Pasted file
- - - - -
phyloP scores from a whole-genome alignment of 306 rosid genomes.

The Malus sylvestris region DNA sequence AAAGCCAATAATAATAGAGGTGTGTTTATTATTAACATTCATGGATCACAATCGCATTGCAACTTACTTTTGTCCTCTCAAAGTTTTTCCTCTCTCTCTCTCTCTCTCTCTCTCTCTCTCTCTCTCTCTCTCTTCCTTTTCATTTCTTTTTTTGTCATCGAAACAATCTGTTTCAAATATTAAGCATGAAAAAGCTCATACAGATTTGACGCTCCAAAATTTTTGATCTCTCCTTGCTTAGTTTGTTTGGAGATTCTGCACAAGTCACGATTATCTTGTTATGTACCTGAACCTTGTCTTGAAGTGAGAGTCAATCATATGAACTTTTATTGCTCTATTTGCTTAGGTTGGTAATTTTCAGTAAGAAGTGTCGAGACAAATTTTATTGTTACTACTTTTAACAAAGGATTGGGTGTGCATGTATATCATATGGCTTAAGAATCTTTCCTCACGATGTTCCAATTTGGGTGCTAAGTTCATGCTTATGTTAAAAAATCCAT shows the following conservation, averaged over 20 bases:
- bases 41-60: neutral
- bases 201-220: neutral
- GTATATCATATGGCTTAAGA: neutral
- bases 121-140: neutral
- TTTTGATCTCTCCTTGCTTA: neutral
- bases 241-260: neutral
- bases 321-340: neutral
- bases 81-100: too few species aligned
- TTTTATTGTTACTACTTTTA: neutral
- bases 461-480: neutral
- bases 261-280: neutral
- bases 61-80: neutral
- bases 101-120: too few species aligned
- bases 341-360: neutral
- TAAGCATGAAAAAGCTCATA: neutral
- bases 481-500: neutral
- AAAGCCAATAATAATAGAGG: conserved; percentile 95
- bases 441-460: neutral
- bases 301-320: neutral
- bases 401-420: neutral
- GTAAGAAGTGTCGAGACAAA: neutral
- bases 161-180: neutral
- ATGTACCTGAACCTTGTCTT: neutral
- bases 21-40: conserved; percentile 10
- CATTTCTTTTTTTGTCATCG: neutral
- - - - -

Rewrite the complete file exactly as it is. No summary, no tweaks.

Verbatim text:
phyloP scores from a whole-genome alignment of 306 rosid genomes.

The Malus sylvestris region DNA sequence AAAGCCAATAATAATAGAGGTGTGTTTATTATTAACATTCATGGATCACAATCGCATTGCAACTTACTTTTGTCCTCTCAAAGTTTTTCCTCTCTCTCTCTCTCTCTCTCTCTCTCTCTCTCTCTCTCTCTCTTCCTTTTCATTTCTTTTTTTGTCATCGAAACAATCTGTTTCAAATATTAAGCATGAAAAAGCTCATACAGATTTGACGCTCCAAAATTTTTGATCTCTCCTTGCTTAGTTTGTTTGGAGATTCTGCACAAGTCACGATTATCTTGTTATGTACCTGAACCTTGTCTTGAAGTGAGAGTCAATCATATGAACTTTTATTGCTCTATTTGCTTAGGTTGGTAATTTTCAGTAAGAAGTGTCGAGACAAATTTTATTGTTACTACTTTTAACAAAGGATTGGGTGTGCATGTATATCATATGGCTTAAGAATCTTTCCTCACGATGTTCCAATTTGGGTGCTAAGTTCATGCTTATGTTAAAAAATCCAT shows the following conservation, averaged over 20 bases:
- bases 41-60: neutral
- bases 201-220: neutral
- GTATATCATATGGCTTAAGA: neutral
- bases 121-140: neutral
- TTTTGATCTCTCCTTGCTTA: neutral
- bases 241-260: neutral
- bases 321-340: neutral
- bases 81-100: too few species aligned
- TTTTATTGTTACTACTTTTA: neutral
- bases 461-480: neutral
- bases 261-280: neutral
- bases 61-80: neutral
- bases 101-120: too few species aligned
- bases 341-360: neutral
- TAAGCATGAAAAAGCTCATA: neutral
- bases 481-500: neutral
- AAAGCCAATAATAATAGAGG: conserved; percentile 95
- bases 441-460: neutral
- bases 301-320: neutral
- bases 401-420: neutral
- GTAAGAAGTGTCGAGACAAA: neutral
- bases 161-180: neutral
- ATGTACCTGAACCTTGTCTT: neutral
- bases 21-40: conserved; percentile 10
- CATTTCTTTTTTTGTCATCG: neutral